Commentary

Tennis And Luxury Hotels: A Perfect Match

On successive nights during the week leading up to the U.S. Open tennis championships at Flushing Meadows in New York, a major hotel company and a luxury New Yorkhotel hosted lavish media/client events that featured high-profile current and former tennis champions. 

It’s nothing new for brands to affiliate with non-related products, but the choice of those partners is important. Clearly, tennis is associated with luxury. It could be the celebrities that show up at matches or the lifestyles of the players themselves. Whatever the connection, these hospitality companies are willing to invest substantially in the relationship.

One of the events was a badminton -- yes, badminton -- match in the courtyard of the Lotte New York Palace Hotel across the street from St. Patrick’s Cathedral, featuring the very best-known players on the tour, including the Williams Sisters, Rafael Nadal and the 15-year old phenom Coco Gauff. 

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Becky Hubbard, the hotel’s general manager, said it’s able to produce the event (this was the fifth annual) because of its partnership with AYS World, a sports marketing and event management company. It’s a way, she said, for players “to have a light and entertaining night” before the Open begins.

And, as with any good marketing program, there is more to it than the one night. At another time and place, the hotel’s chef partnered with Serena Williams in a cook-off competition against Venus Williams.

These events illustrate the hotels’s aim to give guests one-of-a-kind experiences, which are called “Only at the Palace.” They have included a magic show, “Gossip Girl” tours, and a Letters to Santa event.

The other tennis-centric event was at the Kimpton Hotel Eventi in Manhattan, produced by InterContinental Hotels Group (which owns Kimpton). The company was long known for such mid-rate brands as Holiday Inn and is now moving broadly into the luxury space with InterContinental, Kimpton and  most recently Six Senses, a very high-end hotel and resort  operator. This was a big party with highlights like former champion Andy Roddick playing ping pong and multiple tennis themes.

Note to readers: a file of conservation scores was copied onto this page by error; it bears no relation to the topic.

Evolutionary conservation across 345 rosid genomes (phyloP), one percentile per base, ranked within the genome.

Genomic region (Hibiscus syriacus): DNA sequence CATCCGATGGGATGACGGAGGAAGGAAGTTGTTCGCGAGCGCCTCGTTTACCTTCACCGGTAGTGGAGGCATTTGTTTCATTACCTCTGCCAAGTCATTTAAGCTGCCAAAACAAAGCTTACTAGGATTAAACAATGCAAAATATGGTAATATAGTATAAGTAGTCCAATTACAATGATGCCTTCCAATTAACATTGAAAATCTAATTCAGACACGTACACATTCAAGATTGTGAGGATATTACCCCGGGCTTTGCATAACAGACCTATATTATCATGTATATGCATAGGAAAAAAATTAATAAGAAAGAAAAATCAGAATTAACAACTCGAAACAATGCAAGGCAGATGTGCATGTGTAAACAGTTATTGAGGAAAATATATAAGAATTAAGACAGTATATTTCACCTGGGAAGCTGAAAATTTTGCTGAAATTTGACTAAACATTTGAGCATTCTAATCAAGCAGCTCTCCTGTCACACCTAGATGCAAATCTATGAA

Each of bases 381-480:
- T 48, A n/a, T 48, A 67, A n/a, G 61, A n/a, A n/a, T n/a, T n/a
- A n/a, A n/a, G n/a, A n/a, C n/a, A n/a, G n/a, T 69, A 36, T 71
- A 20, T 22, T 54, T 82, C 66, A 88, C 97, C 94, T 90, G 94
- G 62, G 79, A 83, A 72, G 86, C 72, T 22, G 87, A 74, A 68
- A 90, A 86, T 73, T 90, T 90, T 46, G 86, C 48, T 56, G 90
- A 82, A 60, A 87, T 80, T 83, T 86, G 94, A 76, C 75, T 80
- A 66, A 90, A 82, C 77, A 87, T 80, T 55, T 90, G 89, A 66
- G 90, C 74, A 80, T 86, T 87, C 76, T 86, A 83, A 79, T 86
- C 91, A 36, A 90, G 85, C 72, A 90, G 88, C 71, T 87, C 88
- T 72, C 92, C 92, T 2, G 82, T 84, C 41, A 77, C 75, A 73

Brian McGuiness, senior vice president of global guest experience, said that with the company positioning itself in the luxury category, this initiative was part of an overall effort “to lean into partnerships that drive guest experiences.” It also aimed to deliver the message that guests at any IHG brand can redeem loyalty rewards points at the luxury properties. 

The IHG relationship with tennis extends well beyond the one night. The company signed up for a five-year deal with the USTA not just as the official hotel partner but as the hotel loyalty partner as well. It is making efforts to promote the one-of-a-kind tennis experiences it’s offering to its top customers and clients, which include a tennis clinic with Roddick at Flushing Meadows.

By integrating all brands from Holiday Inn Express to the flagship InterContinental into the scheme, the company is “really starting to tie all our brands together,” said McGuinness, speeding up growth across all markets.

Anybody who watched the U.S. Open matches would have noticed the Mercedes-Benz logo on the nets -- a clear illustration of that luxury brand’s belief that tennis targets the right demographic. Any hospitality brand targeting high-end customers would be happy to be in the company not just of great tennis players but of a legendary auto maker.

 
1 comment about "Tennis And Luxury Hotels: A Perfect Match".
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  1. Marcelo Salup from Iffective LLC, September 11, 2019 at 1:45 p.m.

    On the one hand, you could say that about any upscale "sport" such as golf, tennis, Formula 1 or giant-slalom. So, the initial premise is kind of meaningless.

    On the other hand, every one of those sports, while it might have rabid fans, it also has tons of non-fans. So you might have luxury-hotel clients who do not care about tennis, golf, Formula 1 and, seriously, what kind of person doesn't like giant slalom? Really?

    Finally, this is so rehashed in sports marketing!

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